Yes, based on the information you posted, the first inspector missed some important information that should have been reported.

Yes, you posted here (twice) to slam our profession and blow off steam. If you really only wanted help from us, what you posted would have been quite different.

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Yes, I agree other professions have these issues, but there is an important difference in this one...whose money are you playing with? If you went to Vegas and got to bet on the games with the Casino's money, you'd play very differently.

So the inspector and the buyer get to play with the house's (seller) money. Find big stuff, big payoff (price reduction). The seller doesn't get the report unless the buyer is willing to share, the seller doesn't get to play a card (my pre-inspection) in response to the buyer's inspection other than to pay or say "no way" and lose the sale, the seller doesn't have an avenue for remediation if the inspector decides to "play hard".

In the beginning, the "Sell My House" game was won by sellers because they had all the information. Then the referees got involved (Gov. regs., lawyers, judges, verdicts, etc.) and the field began to level. At the same time, a "new" industry sprung up to profit off of the disparity in information, Home Inspections! As with any profession, the early pioneers had to do business alongside the scoundrels and lots of people were ripped off. Then came trade associations, more regulations and finally, *whew*, licensing...all is solved. But it wasn't, the game just changed. Now it is "Cat and Mouse" (who is the inspector, who is paying, what is their motivation, who is willing to pay the most, who is the best, ad infinitum).

As your own comments have stated, "did I do my homework, was I willing to pay the highest fee, were my motivations pure, did I CHOOSE the right guy"?

Sellers and buyers have been suing Realtors for a very long time. Yes, anybody can sue anyone for anything at anytime, but the outgrowth of those lawsuits began to provide commonsense guidelines on proper behavior and penalties (judgments) were disseminated that helped control bad behavior. At a minimum, they gave us examples of egregious behavior that a jury might agree with and punish the perpetrator severely. The HI industry should follow that same path.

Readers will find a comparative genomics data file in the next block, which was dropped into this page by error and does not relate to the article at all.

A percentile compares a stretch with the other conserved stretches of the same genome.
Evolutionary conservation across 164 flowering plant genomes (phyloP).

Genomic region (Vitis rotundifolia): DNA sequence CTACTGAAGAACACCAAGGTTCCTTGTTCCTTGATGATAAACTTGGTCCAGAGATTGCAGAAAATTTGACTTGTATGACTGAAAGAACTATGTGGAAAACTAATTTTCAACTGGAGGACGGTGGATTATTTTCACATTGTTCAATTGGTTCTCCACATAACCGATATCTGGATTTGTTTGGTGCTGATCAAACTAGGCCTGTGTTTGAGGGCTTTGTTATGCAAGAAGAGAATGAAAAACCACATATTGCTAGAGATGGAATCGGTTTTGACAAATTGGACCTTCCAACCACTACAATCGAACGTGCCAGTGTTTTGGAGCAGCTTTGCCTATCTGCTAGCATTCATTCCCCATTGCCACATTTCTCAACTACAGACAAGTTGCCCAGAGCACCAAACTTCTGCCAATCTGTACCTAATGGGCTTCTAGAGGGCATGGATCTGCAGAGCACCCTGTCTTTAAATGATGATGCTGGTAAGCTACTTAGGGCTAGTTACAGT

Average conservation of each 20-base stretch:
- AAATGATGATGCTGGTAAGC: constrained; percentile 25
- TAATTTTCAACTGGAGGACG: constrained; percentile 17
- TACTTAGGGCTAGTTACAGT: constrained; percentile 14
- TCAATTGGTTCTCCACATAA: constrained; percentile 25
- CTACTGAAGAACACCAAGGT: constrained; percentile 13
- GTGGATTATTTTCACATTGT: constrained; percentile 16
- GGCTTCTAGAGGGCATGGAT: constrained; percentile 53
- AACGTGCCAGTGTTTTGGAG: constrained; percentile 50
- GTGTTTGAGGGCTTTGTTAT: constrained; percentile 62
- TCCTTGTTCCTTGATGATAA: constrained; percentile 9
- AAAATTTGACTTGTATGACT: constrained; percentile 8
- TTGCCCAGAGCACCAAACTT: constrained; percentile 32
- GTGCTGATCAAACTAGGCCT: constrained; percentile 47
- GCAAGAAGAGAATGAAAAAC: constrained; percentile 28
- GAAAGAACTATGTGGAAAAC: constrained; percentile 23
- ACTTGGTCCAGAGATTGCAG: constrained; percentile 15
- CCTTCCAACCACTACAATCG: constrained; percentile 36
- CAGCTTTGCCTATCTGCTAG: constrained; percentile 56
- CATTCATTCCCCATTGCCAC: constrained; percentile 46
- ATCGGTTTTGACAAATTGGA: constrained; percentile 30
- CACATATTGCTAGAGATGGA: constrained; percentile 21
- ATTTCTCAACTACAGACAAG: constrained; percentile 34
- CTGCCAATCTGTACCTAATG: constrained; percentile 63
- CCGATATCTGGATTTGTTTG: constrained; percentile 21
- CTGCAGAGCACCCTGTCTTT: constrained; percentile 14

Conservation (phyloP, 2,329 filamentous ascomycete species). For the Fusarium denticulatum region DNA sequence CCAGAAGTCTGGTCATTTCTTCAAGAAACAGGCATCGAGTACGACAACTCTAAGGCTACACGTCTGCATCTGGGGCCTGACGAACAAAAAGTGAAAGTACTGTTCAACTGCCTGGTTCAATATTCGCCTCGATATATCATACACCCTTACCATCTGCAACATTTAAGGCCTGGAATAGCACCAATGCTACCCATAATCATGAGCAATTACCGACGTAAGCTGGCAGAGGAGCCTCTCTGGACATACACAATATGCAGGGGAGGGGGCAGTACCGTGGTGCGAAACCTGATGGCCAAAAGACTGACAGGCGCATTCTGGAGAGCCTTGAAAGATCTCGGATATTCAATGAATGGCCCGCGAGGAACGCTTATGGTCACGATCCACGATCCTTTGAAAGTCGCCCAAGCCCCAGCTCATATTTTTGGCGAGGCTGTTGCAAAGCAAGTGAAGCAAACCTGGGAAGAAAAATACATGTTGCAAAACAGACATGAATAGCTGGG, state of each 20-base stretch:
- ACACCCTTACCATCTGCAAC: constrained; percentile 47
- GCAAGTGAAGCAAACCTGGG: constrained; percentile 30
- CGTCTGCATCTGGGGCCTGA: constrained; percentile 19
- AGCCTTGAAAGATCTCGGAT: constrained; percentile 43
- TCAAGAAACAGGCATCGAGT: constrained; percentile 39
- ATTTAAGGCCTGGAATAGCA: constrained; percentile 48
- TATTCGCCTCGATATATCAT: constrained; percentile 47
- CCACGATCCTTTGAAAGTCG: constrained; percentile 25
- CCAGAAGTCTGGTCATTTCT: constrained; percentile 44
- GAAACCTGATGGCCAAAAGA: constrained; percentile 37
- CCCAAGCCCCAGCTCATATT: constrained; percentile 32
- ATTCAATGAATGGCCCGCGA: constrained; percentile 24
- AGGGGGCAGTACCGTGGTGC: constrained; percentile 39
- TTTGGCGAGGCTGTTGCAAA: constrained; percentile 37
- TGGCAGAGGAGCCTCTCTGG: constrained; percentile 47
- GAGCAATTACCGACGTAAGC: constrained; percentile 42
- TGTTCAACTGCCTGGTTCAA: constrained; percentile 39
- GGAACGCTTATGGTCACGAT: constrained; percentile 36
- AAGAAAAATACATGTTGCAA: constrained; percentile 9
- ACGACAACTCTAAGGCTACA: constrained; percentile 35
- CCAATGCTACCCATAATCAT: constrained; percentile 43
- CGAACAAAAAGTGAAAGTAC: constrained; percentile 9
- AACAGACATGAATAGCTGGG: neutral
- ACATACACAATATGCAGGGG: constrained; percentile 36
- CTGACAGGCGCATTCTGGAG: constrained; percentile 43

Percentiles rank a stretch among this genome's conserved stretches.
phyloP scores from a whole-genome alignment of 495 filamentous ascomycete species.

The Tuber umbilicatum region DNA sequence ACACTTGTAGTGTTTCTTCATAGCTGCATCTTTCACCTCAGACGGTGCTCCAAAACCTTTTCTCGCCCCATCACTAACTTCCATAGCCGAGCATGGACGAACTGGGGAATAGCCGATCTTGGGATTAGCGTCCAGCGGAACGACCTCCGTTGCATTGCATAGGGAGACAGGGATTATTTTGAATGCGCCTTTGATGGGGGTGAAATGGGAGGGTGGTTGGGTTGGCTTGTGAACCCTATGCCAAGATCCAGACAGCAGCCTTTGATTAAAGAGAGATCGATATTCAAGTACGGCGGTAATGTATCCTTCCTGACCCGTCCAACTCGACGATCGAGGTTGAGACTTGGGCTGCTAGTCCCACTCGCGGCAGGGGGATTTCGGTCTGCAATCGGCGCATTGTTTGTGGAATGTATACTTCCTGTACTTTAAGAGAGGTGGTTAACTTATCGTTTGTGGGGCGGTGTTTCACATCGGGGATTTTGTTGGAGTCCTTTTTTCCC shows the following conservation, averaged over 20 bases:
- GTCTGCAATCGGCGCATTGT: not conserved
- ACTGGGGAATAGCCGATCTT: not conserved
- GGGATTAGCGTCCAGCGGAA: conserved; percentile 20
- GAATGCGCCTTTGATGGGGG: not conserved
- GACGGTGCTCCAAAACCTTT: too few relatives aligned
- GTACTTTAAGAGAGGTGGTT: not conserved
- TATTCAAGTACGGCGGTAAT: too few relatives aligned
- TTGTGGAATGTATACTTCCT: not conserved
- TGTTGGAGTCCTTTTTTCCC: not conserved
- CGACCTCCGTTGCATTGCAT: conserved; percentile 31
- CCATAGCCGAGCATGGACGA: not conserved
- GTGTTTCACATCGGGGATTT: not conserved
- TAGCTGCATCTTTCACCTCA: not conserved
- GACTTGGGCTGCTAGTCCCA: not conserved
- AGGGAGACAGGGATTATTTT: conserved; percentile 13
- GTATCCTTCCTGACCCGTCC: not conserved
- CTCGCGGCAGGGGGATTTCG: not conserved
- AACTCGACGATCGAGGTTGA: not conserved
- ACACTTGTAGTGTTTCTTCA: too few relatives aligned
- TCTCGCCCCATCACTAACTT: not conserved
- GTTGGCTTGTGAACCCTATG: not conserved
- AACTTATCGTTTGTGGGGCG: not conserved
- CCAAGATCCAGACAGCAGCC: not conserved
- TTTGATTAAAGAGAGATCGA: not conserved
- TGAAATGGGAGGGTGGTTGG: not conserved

But your industry is now the fulcrum for the other players to "win" the game. Get the right HI and your side wins. We expect justice to be blind because we want a fair result. To that end, HI should be metaphorically blind to the results of the home inspection.

If I was the God of HI, here would be my 10 commandments:

1. All inspections are paid 50/50 by buyer and seller and each is entitled to the report and all the information discovered and disclosed to both parties (eliminate third party standing issues).

2. Both parties will be present during the final walk-through with the inspector so they can each hear what is said, or if that is not feasible because of arguing, no one should be present but the inspector should tape his comments and give a copy to both parties. (In my case, I happened to be present and the inspector asked the buyer if it was ok for me to be there. The buyer agreed and I heard what he was telling them. After 10 minutes I was so mad, I left. There was a lot of "this could happen, that could happen, here is an issue I can't figure out so something bad must've happened...some of which made it into the report, but not all of it).

3. Inspectors should be professionally educated, experienced and licensed.

4. Inspectors should have open liability, and commensurate insurance, for both their work and adherence to agreed upon standards of inspection. (Unless the bad inspectors get sued out of existence, we can't trust the industry. Insurance companies seem pretty good at determining risk and liabilities for professional services and I'm sure this industry is no exception. BTW, one of the comments I read even scoffed "what do I have E&O for if there is no enforcement in the industry")